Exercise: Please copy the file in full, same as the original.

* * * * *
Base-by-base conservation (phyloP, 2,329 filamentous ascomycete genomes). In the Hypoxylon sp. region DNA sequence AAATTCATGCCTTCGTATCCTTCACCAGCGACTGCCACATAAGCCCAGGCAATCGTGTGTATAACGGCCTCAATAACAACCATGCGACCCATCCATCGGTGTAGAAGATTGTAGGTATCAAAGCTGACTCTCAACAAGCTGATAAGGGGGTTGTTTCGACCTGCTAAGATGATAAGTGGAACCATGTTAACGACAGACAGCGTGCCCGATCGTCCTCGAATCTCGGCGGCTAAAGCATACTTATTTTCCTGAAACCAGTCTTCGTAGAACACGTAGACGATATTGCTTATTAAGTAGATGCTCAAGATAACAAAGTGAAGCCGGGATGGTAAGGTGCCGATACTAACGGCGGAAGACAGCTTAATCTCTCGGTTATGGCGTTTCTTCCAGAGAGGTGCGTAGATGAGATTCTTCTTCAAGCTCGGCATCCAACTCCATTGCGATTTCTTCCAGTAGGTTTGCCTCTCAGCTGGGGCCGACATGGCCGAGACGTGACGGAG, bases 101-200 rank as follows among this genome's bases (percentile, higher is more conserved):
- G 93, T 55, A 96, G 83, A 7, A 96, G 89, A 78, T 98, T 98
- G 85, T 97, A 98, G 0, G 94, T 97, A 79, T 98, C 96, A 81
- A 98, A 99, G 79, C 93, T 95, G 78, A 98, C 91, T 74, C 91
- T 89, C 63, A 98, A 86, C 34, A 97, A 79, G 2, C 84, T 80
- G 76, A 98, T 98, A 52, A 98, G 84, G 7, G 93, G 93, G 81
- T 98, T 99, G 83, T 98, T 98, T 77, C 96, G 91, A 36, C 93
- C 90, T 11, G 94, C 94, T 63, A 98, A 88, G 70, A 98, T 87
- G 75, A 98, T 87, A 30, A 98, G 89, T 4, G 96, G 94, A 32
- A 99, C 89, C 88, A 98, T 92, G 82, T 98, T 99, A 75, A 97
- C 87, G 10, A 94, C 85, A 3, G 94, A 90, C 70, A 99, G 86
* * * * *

Base-by-base conservation (phyloP, 2,329 filamentous ascomycete genomes). In the Hypoxylon sp. region DNA sequence AAATTCATGCCTTCGTATCCTTCACCAGCGACTGCCACATAAGCCCAGGCAATCGTGTGTATAACGGCCTCAATAACAACCATGCGACCCATCCATCGGTGTAGAAGATTGTAGGTATCAAAGCTGACTCTCAACAAGCTGATAAGGGGGTTGTTTCGACCTGCTAAGATGATAAGTGGAACCATGTTAACGACAGACAGCGTGCCCGATCGTCCTCGAATCTCGGCGGCTAAAGCATACTTATTTTCCTGAAACCAGTCTTCGTAGAACACGTAGACGATATTGCTTATTAAGTAGATGCTCAAGATAACAAAGTGAAGCCGGGATGGTAAGGTGCCGATACTAACGGCGGAAGACAGCTTAATCTCTCGGTTATGGCGTTTCTTCCAGAGAGGTGCGTAGATGAGATTCTTCTTCAAGCTCGGCATCCAACTCCATTGCGATTTCTTCCAGTAGGTTTGCCTCTCAGCTGGGGCCGACATGGCCGAGACGTGACGGAG, bases 101-200 rank as follows among this genome's bases (percentile, higher is more conserved):
- G 93, T 55, A 96, G 83, A 7, A 96, G 89, A 78, T 98, T 98
- G 85, T 97, A 98, G 0, G 94, T 97, A 79, T 98, C 96, A 81
- A 98, A 99, G 79, C 93, T 95, G 78, A 98, C 91, T 74, C 91
- T 89, C 63, A 98, A 86, C 34, A 97, A 79, G 2, C 84, T 80
- G 76, A 98, T 98, A 52, A 98, G 84, G 7, G 93, G 93, G 81
- T 98, T 99, G 83, T 98, T 98, T 77, C 96, G 91, A 36, C 93
- C 90, T 11, G 94, C 94, T 63, A 98, A 88, G 70, A 98, T 87
- G 75, A 98, T 87, A 30, A 98, G 89, T 4, G 96, G 94, A 32
- A 99, C 89, C 88, A 98, T 92, G 82, T 98, T 99, A 75, A 97
- C 87, G 10, A 94, C 85, A 3, G 94, A 90, C 70, A 99, G 86